3. Significant negative effect

An injury, if effects on human health are documented, is significant.

The following damage shall not necessarily be classified as significant damage:




– negative variations that are smaller than natural fluctuations regarded as normal for the species or Habitat

– negative variations due to natural causes or intervention in the context of the usual management of land, and which are set out in protocols or target documents for that type of Habitat, or which so far have been carried out by owners or operators

– damage to protected species or international nature protection areas for which it is established that they will recover quickly and without intervention, either to the baseline condition or to a condition solely by virtue of the species ' or Habitat's own dynamic is estimated to be equal to or superior to the baseline condition.

Annex 2

Remedying of environmental damage to water or protected species and international nature protection areas.

This annex contains the common rules that must be followed in order to choose the most appropriate measures to ensure the remedying of environmental damage.




1. remediation of environmental damage in relation to water or protected species and international nature conservation areas is done by the environment to its baseline condition by means of primary, complementary or compensatory remediation, which is defined as follows:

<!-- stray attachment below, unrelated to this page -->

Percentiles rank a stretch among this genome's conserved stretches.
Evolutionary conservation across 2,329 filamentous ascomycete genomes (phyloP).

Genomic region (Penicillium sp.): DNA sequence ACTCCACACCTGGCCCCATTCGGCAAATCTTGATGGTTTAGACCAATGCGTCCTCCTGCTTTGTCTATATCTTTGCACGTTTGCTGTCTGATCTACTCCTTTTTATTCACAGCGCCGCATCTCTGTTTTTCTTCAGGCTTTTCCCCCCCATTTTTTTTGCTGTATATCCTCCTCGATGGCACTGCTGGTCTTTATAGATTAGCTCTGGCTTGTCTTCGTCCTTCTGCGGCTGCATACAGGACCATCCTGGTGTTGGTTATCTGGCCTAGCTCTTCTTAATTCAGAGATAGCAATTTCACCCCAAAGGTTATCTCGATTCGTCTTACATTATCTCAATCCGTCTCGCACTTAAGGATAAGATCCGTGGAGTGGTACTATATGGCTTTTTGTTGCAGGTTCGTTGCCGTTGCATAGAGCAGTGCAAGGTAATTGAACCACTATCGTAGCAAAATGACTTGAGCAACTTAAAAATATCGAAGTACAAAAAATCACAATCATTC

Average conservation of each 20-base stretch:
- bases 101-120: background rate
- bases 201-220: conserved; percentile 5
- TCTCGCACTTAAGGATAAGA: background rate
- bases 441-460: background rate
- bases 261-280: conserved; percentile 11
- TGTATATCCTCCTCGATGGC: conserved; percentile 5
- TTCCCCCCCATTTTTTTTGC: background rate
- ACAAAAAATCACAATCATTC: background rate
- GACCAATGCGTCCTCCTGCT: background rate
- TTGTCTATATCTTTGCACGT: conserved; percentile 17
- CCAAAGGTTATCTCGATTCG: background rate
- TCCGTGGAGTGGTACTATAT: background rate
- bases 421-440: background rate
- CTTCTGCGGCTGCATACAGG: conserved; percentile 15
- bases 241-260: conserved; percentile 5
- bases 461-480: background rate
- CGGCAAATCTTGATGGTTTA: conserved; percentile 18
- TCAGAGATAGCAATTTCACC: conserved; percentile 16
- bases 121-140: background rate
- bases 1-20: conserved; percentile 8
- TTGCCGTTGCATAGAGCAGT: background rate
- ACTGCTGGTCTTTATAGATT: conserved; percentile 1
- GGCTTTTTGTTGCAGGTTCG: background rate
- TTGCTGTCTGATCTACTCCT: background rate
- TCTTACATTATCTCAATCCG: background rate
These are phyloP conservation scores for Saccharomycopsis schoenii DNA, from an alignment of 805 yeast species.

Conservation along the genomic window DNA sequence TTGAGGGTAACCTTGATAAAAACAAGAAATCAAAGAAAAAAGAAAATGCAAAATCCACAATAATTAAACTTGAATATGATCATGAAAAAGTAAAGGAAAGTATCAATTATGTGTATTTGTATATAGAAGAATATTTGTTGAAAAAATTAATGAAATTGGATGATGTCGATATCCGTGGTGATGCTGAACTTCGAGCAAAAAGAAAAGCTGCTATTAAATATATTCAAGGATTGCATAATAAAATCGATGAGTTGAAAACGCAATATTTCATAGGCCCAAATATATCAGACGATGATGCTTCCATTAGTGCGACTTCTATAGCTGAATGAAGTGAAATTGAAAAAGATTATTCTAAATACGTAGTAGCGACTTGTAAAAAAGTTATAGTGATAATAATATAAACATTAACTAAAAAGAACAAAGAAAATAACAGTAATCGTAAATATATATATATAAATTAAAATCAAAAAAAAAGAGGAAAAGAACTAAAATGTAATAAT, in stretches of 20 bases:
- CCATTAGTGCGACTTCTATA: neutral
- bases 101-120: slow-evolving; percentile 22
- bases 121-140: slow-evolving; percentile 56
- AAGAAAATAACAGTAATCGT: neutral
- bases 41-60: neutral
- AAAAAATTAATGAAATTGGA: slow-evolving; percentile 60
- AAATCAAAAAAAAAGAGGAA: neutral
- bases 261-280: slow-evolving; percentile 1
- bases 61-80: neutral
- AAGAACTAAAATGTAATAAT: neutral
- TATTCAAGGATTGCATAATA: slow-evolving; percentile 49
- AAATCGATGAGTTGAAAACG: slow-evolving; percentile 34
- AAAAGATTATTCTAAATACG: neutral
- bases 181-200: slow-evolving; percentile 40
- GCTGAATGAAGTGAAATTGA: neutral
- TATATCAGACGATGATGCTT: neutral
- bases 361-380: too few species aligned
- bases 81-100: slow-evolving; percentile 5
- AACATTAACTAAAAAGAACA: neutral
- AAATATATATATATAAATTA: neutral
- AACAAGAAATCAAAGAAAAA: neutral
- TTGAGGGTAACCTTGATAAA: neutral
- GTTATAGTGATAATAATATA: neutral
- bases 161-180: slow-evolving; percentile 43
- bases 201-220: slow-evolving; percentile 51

(a)) primary remediation: A measure that leads the damaged natural resources and deteriorating services to, or towards, baseline condition,

b) complementary remediation: A measure taken in relation to natural resources and their services to compensate for the fact that primary remediation does not result in fully restoring the damaged natural resources or services,

c) compensatory remediation: A measure taken to compensate for interim losses of natural resources and services that occur from the date of occurrence and until the time when the full impact of the primary remedy is achieved,

d) interim losses: Losses, due to the fact that the damaged natural resources and services cannot perform their ecological functions or be exploited by other natural resources or to the public until the primary or complementary measures have begun to work. It does not consist of financial compensation to citizens.




Where primary remediation does not result in that environment to its baseline condition, complementary remediation will be undertaken. Furthermore implemented that compensatory remediation in order to compensate for the interim losses.






Remedying of environmental damage, in terms of damage to water or protected species or areas of international protection also involves considerable risk to human health is affected negatively, be removed.





1.1. Objectives of remediation

The purpose of primary remediation

1.1.1. The purpose of primary remediation is to restore the damaged natural resources and services or to transfer them back to, or towards, baseline condition.